- It emerged that Kenyatta's civil service advisers waged supremacy battles, took over the campaigns behind the scenes
- Tuju downplays claims of external interference, saying the JP secretariat did its job as expected.
The narrow but humbling loss in the Kiambaa by-election has sparked off a fierce blame game in Jubilee, with high-ranking party bosses claiming bureaucrats from the Office of the President hijacked the campaign strategy and cash.
It emerged yesterday that Kenyatta's civil service advisers waged supremacy battles, took over the campaigns behind the scenes and bullied party campaign managers.
Interviews pieced together from top party officials paint a picture of a shambolic and rudderless team unable to effectively hit the ground for popular but doomed candidate Kariri Njama.
A senior official who asked not to be named painted the picture of the office being left as a bystander in the management of the ruling party's election affairs.
"It is easy to have the blame on party officials but we are relegated to the periphery as some people ran what should be our mandate," the official said.
"People at the OP (Office of the President) should restrict themselves to the issuance of IDs, provision of relief food and such like functions," the official said, adding they are infuriated by the unfolding events.
Yesterday, Joseph Mathai, the Jubilee regional coordinator for Kiambu and Murang’a counties, recounted how senior civil servants, whom he decided not to name, at the Office of the President kicked out party officials from the Kiambaa campaign.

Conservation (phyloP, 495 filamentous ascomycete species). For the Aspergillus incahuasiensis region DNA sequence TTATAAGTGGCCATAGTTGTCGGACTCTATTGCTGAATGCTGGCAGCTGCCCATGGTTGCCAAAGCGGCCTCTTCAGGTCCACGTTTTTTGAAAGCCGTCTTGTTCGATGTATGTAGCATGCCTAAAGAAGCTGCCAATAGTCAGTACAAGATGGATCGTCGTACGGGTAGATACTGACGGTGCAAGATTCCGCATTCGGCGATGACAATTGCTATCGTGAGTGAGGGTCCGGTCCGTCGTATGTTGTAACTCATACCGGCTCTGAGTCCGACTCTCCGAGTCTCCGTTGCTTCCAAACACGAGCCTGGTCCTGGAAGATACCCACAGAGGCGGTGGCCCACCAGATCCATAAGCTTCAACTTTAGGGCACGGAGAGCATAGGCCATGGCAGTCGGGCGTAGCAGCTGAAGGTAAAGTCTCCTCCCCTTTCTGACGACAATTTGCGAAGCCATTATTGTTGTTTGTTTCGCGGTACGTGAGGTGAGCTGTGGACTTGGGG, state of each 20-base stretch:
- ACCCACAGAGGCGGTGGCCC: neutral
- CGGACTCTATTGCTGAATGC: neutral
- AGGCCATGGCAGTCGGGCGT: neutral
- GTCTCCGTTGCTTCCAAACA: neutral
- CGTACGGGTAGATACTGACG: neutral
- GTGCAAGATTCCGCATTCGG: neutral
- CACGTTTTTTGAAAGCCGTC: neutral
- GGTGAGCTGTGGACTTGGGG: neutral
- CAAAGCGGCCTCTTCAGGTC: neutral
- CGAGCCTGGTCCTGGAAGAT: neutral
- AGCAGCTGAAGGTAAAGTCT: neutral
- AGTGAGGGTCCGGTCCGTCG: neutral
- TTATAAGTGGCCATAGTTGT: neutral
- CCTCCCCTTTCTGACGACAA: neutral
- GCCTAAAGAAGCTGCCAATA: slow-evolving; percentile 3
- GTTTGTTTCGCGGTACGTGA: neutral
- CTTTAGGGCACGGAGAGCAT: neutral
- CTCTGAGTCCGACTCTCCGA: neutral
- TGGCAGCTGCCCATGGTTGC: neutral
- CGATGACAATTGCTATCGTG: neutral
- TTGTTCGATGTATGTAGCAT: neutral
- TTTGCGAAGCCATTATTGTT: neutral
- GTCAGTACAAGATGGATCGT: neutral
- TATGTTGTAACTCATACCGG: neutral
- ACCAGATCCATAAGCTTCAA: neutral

Mathai, a former TNA executive director, said the mandarins literally took over leaving party officials as mere spectators.
“You can imagine that being the guy in charge of that region, I was never involved in that campaign so when somebody points a finger at me I think they should be checked,” he told Star on phone.
Mathai claimed the same bureaucrats bungled the Juja parliamentary by-election in which little known People Empowerment Party beat Jubilee in mid-May. PEP is linked to Gatundu South MP Moses Kuria.
“We blame it (the twin loses) on the people who went there and excluded the Secretary-General and his experienced directors who had come from the merged 12 political parties. Our track record is simple, if anybody wants to know how capable we are, we delivered 2013 and the much-contested election of 2017,” he said.
“They should look at the electoral calendar, if you want to get involved in politics and you are a civil servant, there is a date for you to resign then you come and join us. We are not going to have pseudo civil servants, pseudo politicians interfering with electoral processes. Our role was reduced to prayers,” Mathai said.
Jubilee, it emerged, picked Njama after party intelligence reports identified him as the most popular and who would deliver the much needed by-election victory.
In hindsight, party bosses claim Njama had all along been a close ally of Deputy President William Ruto and in February hosted Ruto in Kiambaa against the wishes of powerful opinion leaders in the party.
Senior and influential bureaucrats, on account of the reports, approached Njama who was already eyeing the UDA ticket to switch to Jubilee.
On Friday, the Independent Electoral and Boundaries Commission announced United Democratic Alliance candidate Njuguna Wanjiku the winner.
Wanjiku garnered 21,773 to beat Jubilee’s Kariri Njama who got 21,263 votes in Kenyatta's turf.
George Koimburi of PEP who was being supported by Deputy President William Ruto beat Jubilee's Susan Njeri in Juja after he garnered 12 ,159 votes against her 5,746 votes.